An Evaluation of Research Publications for General Surgery Residents And its Influence on the Future Pursuit of Fellowship or Academic Career

Ian Fladie, Audrey Wise, Marvin Carr, Austin L Johnson, Nicholas Kinder, Erin Jackson, Faris Shweikeh, Micah Hartwell, Matt Vassar

Research output: Contribution to journalArticlepeer-review

Abstract

INTRODUCTION: Traditionally, the Accreditation Council for Graduate Medical Education (ACGME) requires residency programs to implement research and other scholarly activities into their training curriculum. Encouraging residents to publish during residency is believed to promote research throughout their careers; however, the rate of research outcomes among general surgery residents remains unknown. Our study aims to determine associated factors that influence publication rates before, during, and after general surgery residency.

METHODS: This observational study employed a cross-sectional design. We examined whether research outcomes during general surgery residency was associated with academic advancement or continued research involvement after residency. We identified 321 general surgery residency programs on the Doximity website and randomly selected 50 to include in our sample. Of these programs, graduate rosters for 31 programs were located and subsequently included. Of the 405 residency graduates identified, we recorded the number of peer-reviewed publications, H-indices, fellowships, and whether the graduate pursued a career in private practice or academia.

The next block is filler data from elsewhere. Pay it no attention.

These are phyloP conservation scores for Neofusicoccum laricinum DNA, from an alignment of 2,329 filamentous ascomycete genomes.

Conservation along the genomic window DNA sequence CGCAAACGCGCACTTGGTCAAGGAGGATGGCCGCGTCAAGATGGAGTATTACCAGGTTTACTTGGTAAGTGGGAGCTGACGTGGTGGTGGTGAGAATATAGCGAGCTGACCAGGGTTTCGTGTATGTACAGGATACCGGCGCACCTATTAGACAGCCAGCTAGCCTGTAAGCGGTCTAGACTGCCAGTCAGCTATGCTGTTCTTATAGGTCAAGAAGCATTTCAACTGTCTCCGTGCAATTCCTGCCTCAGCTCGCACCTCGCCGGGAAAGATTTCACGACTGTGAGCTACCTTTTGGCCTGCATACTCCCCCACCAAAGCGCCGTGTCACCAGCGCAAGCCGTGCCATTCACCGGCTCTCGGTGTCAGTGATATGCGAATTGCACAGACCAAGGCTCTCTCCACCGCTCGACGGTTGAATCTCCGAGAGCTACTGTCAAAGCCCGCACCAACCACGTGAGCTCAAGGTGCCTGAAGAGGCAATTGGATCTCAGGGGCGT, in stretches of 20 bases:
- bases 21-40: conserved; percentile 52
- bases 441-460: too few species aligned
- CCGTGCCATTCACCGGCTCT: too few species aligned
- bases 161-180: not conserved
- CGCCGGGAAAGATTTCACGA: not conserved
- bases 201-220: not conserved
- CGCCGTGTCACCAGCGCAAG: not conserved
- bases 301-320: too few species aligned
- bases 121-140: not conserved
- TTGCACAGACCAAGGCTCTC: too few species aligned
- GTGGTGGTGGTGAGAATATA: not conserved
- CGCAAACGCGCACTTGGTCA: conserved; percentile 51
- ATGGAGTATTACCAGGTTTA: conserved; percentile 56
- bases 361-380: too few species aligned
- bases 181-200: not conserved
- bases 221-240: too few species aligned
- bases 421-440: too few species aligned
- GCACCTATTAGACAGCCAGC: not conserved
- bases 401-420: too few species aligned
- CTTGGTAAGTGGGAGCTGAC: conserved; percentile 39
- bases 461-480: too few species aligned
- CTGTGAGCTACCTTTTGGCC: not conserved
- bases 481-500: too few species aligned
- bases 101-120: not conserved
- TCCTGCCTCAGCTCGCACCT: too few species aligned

RESULTS: Among the 405 physicians analyzed, 3815 total publications were identified with a mean of 9.4 (SD 11.8) per person. The most reported study design was observational studies (46.5%; 1775/3815) and the least reported was systematic reviews/meta-analyses (1.4%; 52/3815). The number of publications before residency positively correlated with having a higher h-index (r = 0.4). We also found that physicians who completed a fellowship had more publications during residency (mean = 4.7, SD = 6.5) than those not pursuing a fellowship (mean = 1.5, SD = 2.7; t= -4.3. p ≤ 0.001). We observed a statistically significant increase in the likelihood a physician pursued a career in academic medicine if they pursued a fellowship (OR: 3.77, 95% CI: 2.0-7.2) and if they had published research as a primary author (OR 1.25, 95% CI: 1.0-1.5).

CONCLUSION: Increased research productivity was associated with continued academic pursuits and an increased likelihood of pursuing fellowship training after residency.

Original languageEnglish
JournalJournal of surgical education
DOIs
StateE-pub ahead of print - 31 Oct 2022

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